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Ed's AV Handbook
Batting practice for the AV Professional
and primer for the novice

Chapter 7  Page 1

An Acoustical Strategy
for the small room


Mr. Hardesty Lightened the Load

        The late Richard Hardesty was a respected audio engineer, consultant, writer, audio reviewer, and I read he was a respectable pianist.  He was also a pioneer of high-end audiophile retailing in Southern California. 

        Mr. Hardesty acknowledged that in his early retail days, he drove to his customers' homes with a heavy load of audio test gear to deal with room acoustics.
As time passed, the amount of heavy gear decreased as succeeding visits became a near acoustical replay of the previous visits.  Although test gear must have certainly looked cool in the customer's eyes, much of it became unnecessary.  It had become apparent that many of their rooms were just another enclosed box with predictable issues and routine acoustical solutions.

        The goal of this chapter is to skip the heavy-gear phase.  And solve acoustical issues with a practical mix of advice from Mr. Hardesty, the Master Handbook of Acoustics, Auralex Acoustics, long-forgotten sources, plus many of my colleagues. 

The Acoustical Small Room ..... it's your room.

        As outlined in Handbook Chapter 2, wavelength, amplitude, and frequency are used to describe sound waves.  Sound wavelengths range from 56.5 feet to about 3/4 of an inch.  Any room with dimensions comparable to acoustical wavelengths is acoustically a small room.  Therefore, rooms with a dimension of 56.5 feet, or less, is an acoustically small room.

Small Rooms Distort

        Acoustical small rooms can erupt into resonating cavities of agitated-low-frequency energy.  The small-room is also an acoustic reflecting mirror of high-frequency sound that competes with the direct sound from the speaker system.  It may even have a noisy neighbor. The acoustical-small room is your room with a predisposition to generate acoustical distortion.

Acoustical Distortion

        Audio distortion is the corruption of reproduced sound.  Acoustical-distortion is an audio distortion created by the room.  Three types of sound perception are affected by acoustical-distortion: timber, imaging, and spatial impression.  Each influenced by the acoustical-elements of room modes, specular reflections, comb filtering, absorption, diffusion, and noise.  However, the management of room modes, specular reflections, and noise is the principle-concern in the acoustical-small room.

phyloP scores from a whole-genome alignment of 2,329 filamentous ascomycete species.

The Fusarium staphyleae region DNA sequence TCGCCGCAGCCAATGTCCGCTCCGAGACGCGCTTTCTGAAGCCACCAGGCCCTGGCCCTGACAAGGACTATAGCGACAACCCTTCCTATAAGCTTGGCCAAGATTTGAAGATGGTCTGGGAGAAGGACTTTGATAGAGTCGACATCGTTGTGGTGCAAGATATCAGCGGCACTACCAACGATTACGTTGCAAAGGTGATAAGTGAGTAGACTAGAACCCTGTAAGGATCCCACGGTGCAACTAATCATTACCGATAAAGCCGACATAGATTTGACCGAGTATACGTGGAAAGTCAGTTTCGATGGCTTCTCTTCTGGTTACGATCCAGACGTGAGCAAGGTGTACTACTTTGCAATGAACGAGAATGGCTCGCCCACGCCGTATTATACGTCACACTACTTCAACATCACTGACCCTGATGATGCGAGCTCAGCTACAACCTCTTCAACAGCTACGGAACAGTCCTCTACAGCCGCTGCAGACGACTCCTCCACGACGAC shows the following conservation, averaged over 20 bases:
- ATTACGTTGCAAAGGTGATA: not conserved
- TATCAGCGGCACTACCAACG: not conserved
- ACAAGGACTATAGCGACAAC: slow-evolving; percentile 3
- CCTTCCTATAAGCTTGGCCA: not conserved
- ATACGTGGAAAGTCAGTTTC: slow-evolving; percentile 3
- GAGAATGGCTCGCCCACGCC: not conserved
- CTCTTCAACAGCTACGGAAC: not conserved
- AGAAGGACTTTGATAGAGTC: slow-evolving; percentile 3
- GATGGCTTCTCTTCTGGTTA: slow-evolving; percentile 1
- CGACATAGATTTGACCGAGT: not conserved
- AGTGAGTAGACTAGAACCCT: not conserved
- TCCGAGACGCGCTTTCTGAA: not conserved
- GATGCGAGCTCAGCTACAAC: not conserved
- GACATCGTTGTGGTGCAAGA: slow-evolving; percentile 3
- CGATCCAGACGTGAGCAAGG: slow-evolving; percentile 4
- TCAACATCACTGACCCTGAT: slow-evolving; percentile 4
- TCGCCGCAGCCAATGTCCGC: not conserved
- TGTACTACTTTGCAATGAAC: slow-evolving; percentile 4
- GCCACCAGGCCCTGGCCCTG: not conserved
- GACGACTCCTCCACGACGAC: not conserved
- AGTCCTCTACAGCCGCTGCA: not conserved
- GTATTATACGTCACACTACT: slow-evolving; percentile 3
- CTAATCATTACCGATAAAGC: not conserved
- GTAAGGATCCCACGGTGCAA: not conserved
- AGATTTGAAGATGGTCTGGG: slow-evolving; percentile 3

Room Modes

        Each boundary of the acoustical-small room causes low-frequency sound waves to resonate, much as waves in the ocean. They are acoustical-described as standing waves or room modes.  The primary axial room modes of opposite boundaries (length, width, height) are the most significant.  The wavelengths of the three primary axial-modes are equal to dividing half the speed of sound by its room dimension -- length, width, height.

Handbook Note: Speed of sound = 1130 ft /second

        Their resonating energy can produce an uneven distribution of low-frequency sound that causes deviations from flat frequency response.  That is a principle definition of distortion.

Axial Modes

Specular Reflections

        Specular reflections are room boundary reflections of a short-acoustical wavelength that compete with the direct sound from a speaker.  Their physics is identical to a ray of light reflecting off a mirror.  Formally defined as the angle of incidence equals the angle of reflection, specular reflections distort imaging, and spatial impression.

Specular Reflections


        Noise is a random unwanted competing sound.  Noise generated within a room or adjoining areas distorts imaging, timber, spatial impression, and compresses the dynamic range of sound.  Noise is the most corruptive acoustical distortion.

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Ed's AV Handbook   
Copyright 2007 Txu1-598-288 Revised 2024

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